The story behind all of these isolated moments of success and happiness, the light filled moments of our journey around the sun, is one of continual practice and work in the very mud that makes up the majority of our daily lives. We work, we do the dishes, we make mistakes, we do our best to be kind, we decide what to make for dinner, we wake up and we begin again. The unspoken effect of constantly witnessing these isolated moments of bliss is that when we experience sadness, pain, frustration, rage, heartache, failure or jealousy we end up feeling alone, as if we are the only person on the planet who might be feeling totally hopeless and inept right now. The isolation of joy, this distinct separation from the from the darker pieces of ourselves, serves to further shadow those habits, attributes, addictions and temper-tantrums that could honestly use some fresh air. Imagine if you left some food you don’t like underneath your bed for a really long time, eventually it will start to smell and you will have to deal with it, and you might even be a little embarrassed, ashamed, to have people over. This is what happens when we hide the imperfect--yet totally perfect!--human parts of ourselves in the shadows, separate from our joy, kindness and bliss. Someday, the darkness will start to rot and we’ll have to do the work to bring the darker parts of ourselves into the light so that we can connect not only to ourselves in an honest and authentic way, but to our loved ones and community as a whole. As the earthly Goddess Brene Brown says, “Shame is the fear of disconnection, it’s the fear that something we’ve done or failed to do, an ideal we have not lived up to, or a goal that we have not accomplished makes us unworthy of connect...Shame is the intensely painful feeling or experience of believing that we are flawed and therefore unworthy of love and belonging.”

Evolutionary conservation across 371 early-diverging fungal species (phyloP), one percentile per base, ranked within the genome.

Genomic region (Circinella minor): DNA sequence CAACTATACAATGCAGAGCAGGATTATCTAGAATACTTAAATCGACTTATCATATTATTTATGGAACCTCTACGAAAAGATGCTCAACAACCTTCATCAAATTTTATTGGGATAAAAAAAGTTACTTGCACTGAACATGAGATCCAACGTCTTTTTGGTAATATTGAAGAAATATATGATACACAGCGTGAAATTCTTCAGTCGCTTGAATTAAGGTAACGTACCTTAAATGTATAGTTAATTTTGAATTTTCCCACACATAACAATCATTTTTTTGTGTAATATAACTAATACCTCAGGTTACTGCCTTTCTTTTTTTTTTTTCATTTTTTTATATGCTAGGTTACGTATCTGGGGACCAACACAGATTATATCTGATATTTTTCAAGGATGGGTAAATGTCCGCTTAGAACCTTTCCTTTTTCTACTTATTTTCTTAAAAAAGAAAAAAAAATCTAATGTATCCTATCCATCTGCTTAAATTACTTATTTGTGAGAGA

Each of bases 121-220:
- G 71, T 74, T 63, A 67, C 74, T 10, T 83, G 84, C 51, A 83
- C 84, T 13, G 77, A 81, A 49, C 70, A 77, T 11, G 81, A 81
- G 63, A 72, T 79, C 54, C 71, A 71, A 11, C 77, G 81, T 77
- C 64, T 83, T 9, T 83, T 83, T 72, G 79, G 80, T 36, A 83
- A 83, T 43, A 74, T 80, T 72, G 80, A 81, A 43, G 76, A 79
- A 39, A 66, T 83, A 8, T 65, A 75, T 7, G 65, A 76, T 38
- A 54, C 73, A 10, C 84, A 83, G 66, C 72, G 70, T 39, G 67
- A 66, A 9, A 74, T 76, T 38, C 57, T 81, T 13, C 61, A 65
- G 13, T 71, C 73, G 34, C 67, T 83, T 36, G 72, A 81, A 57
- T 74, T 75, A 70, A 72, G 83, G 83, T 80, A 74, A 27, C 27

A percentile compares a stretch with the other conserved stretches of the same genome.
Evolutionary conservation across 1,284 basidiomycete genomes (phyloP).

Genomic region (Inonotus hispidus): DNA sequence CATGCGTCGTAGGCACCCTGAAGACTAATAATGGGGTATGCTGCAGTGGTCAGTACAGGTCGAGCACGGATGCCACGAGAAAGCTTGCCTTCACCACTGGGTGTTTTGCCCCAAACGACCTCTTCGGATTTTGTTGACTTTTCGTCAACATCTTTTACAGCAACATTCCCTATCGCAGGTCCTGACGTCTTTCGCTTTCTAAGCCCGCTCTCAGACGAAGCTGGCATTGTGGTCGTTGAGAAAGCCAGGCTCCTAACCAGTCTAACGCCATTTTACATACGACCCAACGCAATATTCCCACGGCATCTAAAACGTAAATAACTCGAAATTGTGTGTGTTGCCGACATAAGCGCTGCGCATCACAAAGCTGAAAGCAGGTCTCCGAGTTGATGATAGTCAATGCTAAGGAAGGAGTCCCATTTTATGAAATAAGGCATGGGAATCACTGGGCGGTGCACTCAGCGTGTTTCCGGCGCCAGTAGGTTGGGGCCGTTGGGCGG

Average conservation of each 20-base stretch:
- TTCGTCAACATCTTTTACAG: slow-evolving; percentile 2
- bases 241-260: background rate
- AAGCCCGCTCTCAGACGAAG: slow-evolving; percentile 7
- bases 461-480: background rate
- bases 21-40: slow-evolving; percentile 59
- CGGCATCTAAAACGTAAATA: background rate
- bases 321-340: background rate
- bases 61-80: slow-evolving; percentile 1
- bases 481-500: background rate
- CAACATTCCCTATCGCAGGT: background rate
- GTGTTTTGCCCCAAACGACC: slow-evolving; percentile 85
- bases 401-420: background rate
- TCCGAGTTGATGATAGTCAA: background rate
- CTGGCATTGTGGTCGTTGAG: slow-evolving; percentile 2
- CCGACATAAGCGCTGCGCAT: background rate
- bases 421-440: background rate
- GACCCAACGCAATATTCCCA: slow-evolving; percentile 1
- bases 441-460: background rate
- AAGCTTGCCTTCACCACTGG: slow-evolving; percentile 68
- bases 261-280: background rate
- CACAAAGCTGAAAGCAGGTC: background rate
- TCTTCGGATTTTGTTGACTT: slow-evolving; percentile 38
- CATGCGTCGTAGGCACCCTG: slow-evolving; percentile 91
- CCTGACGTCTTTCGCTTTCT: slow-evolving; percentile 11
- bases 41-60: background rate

I was speaking with a friend of mine yesterday about a time in my life when I became so angry with my husband that I broke a window, and when that action did not feel satisfying enough, I shimmied my way through the broken shards of glass, climbed out the window and didn’t come back to the house for hours needless to say, causing my husband great distress. Then, on top of it, (yes there’s more!) I refused to fix the window, making my husband do the clean up work. Instead of apologizing, sweeping up the glass and heading to the hardware store, I denied any wrong doing, and refused to take responsibility; thus shadowing, even hiding, from my fierce anger so that it eventually fermented into a stewy kind of shame that I did not speak of, and allowed that dark part of myself to proceed, unfettered, business as usual, as if nothing had happened. Needless to say, after I began dragging my shadowed self out from under the bed, “The Window” incident became a powerful symbol in our marriage and my personal growth. Pretty awesome, right?